Permanent Courses & Smartphone Orienteering
You can orienteer whenever you want at many permanent and seasonal orienteering courses across Scotland’s parks, cities and countryside. Permanent courses are great as part of a day out – as a family, a group of friends, or for individual training. Some courses use paper maps while others are available on your smartphone.
What is a Permanent Orienteering Course?
Permanent orienteering courses are often found in public places like parks and other popular outdoor locations. You use a course map to navigate between permanent control points – white and orange orienteering symbols attached to things like posts or benches.
You can ask for a map from the relevant visitor centre or ask the local orienteering club. For a list of all courses in Scotland and information on where to download permanent orienteering maps, visit the British Orienteering website.
Seasonal orienteering courses in Scotland (ROMP)
Scottish Orienteering regularly sets up semi-permanent seasonal orienteering courses, for more advanced orienteers. Called the “Regular Orienteering Map Programme” (ROMP), each course is set up for several months. The latest ROMP course was laid out in Inshriach in late 2019; find details here:
Smartphone orienteering with MapRun
MapRun is an app which allows you to use your smartphone to enjoy orienteering without needing to set up physical control points on the ground. There are now MapRun courses set up all across Scotland which you can go and run right now, with more new ones being added all the time.
Using MapRun, you can run an orienteering course using either the map on your phone screen or a paper version; the only difference from a “traditional” course is that there are no physical markers on the ground. Instead, the phone tracks your location as you run and vibrates or buzzes to confirm when you’ve reached each control point on the course.
As with other modern orienteering punching and timing systems, you can compare your times between controls and around the whole course with other runners, and with MapRun you can take part whenever you want.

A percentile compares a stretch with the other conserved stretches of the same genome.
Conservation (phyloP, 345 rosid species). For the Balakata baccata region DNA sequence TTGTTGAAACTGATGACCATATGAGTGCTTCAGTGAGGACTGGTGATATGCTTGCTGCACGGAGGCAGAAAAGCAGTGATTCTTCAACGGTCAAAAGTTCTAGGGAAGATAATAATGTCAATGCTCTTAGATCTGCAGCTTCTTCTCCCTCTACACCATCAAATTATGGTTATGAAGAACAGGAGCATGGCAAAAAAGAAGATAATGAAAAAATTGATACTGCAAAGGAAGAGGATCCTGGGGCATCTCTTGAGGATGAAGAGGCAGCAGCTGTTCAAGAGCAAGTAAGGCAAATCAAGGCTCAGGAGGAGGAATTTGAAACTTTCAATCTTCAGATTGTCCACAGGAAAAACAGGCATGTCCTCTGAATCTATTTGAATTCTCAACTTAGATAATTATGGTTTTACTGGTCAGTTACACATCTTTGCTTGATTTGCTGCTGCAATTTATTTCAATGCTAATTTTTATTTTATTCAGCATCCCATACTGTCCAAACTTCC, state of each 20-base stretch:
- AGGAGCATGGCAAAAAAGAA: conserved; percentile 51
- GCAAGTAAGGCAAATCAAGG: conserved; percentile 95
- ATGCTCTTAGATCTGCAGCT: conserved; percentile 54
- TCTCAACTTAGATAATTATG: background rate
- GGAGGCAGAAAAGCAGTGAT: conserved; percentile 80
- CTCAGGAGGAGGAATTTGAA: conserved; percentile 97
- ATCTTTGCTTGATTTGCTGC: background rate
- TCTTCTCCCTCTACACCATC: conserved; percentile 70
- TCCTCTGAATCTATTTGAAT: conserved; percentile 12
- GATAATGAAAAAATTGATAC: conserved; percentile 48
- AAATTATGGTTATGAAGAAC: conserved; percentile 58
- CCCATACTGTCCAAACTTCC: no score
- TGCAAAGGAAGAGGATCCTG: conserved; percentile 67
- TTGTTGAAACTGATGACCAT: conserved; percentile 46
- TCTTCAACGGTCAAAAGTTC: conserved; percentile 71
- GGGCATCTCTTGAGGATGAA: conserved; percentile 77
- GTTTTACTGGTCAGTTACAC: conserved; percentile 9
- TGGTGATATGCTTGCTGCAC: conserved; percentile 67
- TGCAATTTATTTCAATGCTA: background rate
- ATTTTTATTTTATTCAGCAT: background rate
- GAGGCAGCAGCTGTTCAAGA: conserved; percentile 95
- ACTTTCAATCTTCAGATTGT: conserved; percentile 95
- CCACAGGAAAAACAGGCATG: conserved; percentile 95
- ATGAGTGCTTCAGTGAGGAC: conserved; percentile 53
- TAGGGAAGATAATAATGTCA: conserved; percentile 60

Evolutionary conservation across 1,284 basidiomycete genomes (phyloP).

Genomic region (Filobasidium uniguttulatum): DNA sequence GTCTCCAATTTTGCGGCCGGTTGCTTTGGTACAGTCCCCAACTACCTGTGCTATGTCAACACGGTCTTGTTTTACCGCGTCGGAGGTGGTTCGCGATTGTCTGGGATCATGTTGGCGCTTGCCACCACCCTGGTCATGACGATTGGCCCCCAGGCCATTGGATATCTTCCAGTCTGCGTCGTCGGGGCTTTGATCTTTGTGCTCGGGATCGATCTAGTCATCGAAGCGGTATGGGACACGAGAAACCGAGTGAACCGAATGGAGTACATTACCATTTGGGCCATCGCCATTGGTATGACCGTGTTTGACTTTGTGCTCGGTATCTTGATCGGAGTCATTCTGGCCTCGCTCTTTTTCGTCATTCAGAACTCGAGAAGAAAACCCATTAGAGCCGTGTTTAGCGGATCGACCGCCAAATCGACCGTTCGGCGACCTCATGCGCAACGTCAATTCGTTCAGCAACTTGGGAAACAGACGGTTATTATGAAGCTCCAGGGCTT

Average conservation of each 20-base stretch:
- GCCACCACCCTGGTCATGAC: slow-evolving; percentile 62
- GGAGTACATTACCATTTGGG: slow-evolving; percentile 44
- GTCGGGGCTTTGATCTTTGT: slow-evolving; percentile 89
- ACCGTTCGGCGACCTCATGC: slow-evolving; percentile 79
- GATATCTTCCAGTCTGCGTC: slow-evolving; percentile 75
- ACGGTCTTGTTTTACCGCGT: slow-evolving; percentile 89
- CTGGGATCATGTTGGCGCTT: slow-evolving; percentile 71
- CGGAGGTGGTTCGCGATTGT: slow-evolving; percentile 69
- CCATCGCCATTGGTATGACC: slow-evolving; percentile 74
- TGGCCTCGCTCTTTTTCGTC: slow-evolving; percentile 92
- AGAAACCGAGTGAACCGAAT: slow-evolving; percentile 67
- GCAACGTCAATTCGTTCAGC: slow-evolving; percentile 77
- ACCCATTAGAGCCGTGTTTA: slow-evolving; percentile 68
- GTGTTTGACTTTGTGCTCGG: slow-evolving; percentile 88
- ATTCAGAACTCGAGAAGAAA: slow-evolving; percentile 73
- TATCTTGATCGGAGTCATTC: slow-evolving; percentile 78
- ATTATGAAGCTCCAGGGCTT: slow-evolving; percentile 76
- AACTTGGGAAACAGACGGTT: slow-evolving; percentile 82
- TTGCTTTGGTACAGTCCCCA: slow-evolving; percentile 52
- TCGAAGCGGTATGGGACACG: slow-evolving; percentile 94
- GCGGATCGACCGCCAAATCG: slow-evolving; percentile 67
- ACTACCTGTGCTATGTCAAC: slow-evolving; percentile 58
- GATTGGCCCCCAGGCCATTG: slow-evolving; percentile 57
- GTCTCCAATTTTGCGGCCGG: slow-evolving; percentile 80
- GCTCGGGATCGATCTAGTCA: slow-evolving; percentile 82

Because there are no physical control markers, courses can be left open permanently for people to enjoy at any time. Setting up new courses is relatively straightforward for those with orienteering experience, and can be done from the comfort of your home.
The current recommended version of the app (23/03/2020) is called MapRunF. MapRunF is a complete rebuild of MapRun and has a lot of new additional functions, including an option to upload and test your own temporary course. You can also modify operational functions such as the threshold distance to accept a control punch and switch on a tracking dot to show current location. Existing MapRun events can also be accessed through MapRunF. More information is available here.
How to use MapRunF – a step-by-step guide
Here’s our quick guide to get you started, and you can take a look at our more detailed pictorial instructions.
- Download the MapRunF app on Google Play or the App Store to your GPS-enabled smartphone.
- Enter your personal details.
- Select the “event” you want to run. You can find information about existing courses across Scotland in the table below, so you can choose by location, type, length and difficulty. Navigate to the UK/Scotland folder and then click on the event name to download the map. We recommend you download the map while you have access to wifi or a good mobile signal. Once downloaded, you’ll be able to retrieve the map from local storage on your phone.
- Some “events” are protected by a 4-digit PIN, which you should be able to find in the course information table below.
- If you prefer to run using a paper copy of the map, pdf files of many of the courses in Scotland are available for self-printing via the link in the course information table.
- Once you’re ready to run, click on “Go To Start” (if necessary re-loading the event from local storage in the event list first) and enter the PIN if required.
- Walk towards the start. Your phone should beep and the clock start timing once you come within range of the start location.
- Run the course as normal. Your phone should beep when you reach each control point. Sometimes you may need to slow down and stop for a couple of seconds, or move a few paces until it registers.
- Once you have found all the points (or your time is up for a score course) head for the finish for the final beep. You should avoid running past the finish before the end of the course or you may accidentally stop the clock!
- The app will automatically attempt to save your results but if you don’t have access to data this can be done later. Please remember to save your results as it will help us know how many people are enjoying using the app! If you have a Strava account you can also synchronise your session directly.